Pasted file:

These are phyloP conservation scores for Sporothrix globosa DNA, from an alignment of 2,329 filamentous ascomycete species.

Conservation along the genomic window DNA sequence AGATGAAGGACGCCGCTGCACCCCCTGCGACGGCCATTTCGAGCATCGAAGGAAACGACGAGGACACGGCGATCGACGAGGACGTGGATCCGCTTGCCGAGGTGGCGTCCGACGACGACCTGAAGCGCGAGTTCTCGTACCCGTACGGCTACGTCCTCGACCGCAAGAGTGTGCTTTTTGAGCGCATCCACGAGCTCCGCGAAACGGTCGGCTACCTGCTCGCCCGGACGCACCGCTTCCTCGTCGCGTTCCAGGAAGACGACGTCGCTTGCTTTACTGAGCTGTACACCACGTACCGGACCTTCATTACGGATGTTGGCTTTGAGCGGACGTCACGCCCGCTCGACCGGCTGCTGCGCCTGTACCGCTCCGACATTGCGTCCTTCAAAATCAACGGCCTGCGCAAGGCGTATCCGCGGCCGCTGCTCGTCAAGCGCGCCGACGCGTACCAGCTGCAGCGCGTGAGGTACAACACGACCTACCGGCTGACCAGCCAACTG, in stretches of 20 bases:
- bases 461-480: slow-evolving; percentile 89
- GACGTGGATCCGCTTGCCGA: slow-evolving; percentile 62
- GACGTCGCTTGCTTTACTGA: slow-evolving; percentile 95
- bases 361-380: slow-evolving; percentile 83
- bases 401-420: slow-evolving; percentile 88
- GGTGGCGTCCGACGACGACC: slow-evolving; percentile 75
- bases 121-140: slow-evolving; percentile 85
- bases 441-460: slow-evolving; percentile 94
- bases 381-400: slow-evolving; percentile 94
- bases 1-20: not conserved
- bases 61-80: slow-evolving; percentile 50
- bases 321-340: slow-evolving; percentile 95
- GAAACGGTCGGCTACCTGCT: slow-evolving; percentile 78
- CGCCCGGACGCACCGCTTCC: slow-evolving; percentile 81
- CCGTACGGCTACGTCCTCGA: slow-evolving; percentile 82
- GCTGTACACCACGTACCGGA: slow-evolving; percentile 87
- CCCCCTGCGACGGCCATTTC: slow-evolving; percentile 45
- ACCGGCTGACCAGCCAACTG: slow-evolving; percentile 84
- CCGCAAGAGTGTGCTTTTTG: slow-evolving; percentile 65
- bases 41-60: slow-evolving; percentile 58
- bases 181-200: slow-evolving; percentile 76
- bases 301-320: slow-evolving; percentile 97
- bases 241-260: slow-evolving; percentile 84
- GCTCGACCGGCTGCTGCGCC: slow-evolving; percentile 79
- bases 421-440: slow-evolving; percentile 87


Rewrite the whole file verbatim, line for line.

These are phyloP conservation scores for Sporothrix globosa DNA, from an alignment of 2,329 filamentous ascomycete species.

Conservation along the genomic window DNA sequence AGATGAAGGACGCCGCTGCACCCCCTGCGACGGCCATTTCGAGCATCGAAGGAAACGACGAGGACACGGCGATCGACGAGGACGTGGATCCGCTTGCCGAGGTGGCGTCCGACGACGACCTGAAGCGCGAGTTCTCGTACCCGTACGGCTACGTCCTCGACCGCAAGAGTGTGCTTTTTGAGCGCATCCACGAGCTCCGCGAAACGGTCGGCTACCTGCTCGCCCGGACGCACCGCTTCCTCGTCGCGTTCCAGGAAGACGACGTCGCTTGCTTTACTGAGCTGTACACCACGTACCGGACCTTCATTACGGATGTTGGCTTTGAGCGGACGTCACGCCCGCTCGACCGGCTGCTGCGCCTGTACCGCTCCGACATTGCGTCCTTCAAAATCAACGGCCTGCGCAAGGCGTATCCGCGGCCGCTGCTCGTCAAGCGCGCCGACGCGTACCAGCTGCAGCGCGTGAGGTACAACACGACCTACCGGCTGACCAGCCAACTG, in stretches of 20 bases:
- bases 461-480: slow-evolving; percentile 89
- GACGTGGATCCGCTTGCCGA: slow-evolving; percentile 62
- GACGTCGCTTGCTTTACTGA: slow-evolving; percentile 95
- bases 361-380: slow-evolving; percentile 83
- bases 401-420: slow-evolving; percentile 88
- GGTGGCGTCCGACGACGACC: slow-evolving; percentile 75
- bases 121-140: slow-evolving; percentile 85
- bases 441-460: slow-evolving; percentile 94
- bases 381-400: slow-evolving; percentile 94
- bases 1-20: not conserved
- bases 61-80: slow-evolving; percentile 50
- bases 321-340: slow-evolving; percentile 95
- GAAACGGTCGGCTACCTGCT: slow-evolving; percentile 78
- CGCCCGGACGCACCGCTTCC: slow-evolving; percentile 81
- CCGTACGGCTACGTCCTCGA: slow-evolving; percentile 82
- GCTGTACACCACGTACCGGA: slow-evolving; percentile 87
- CCCCCTGCGACGGCCATTTC: slow-evolving; percentile 45
- ACCGGCTGACCAGCCAACTG: slow-evolving; percentile 84
- CCGCAAGAGTGTGCTTTTTG: slow-evolving; percentile 65
- bases 41-60: slow-evolving; percentile 58
- bases 181-200: slow-evolving; percentile 76
- bases 301-320: slow-evolving; percentile 97
- bases 241-260: slow-evolving; percentile 84
- GCTCGACCGGCTGCTGCGCC: slow-evolving; percentile 79
- bases 421-440: slow-evolving; percentile 87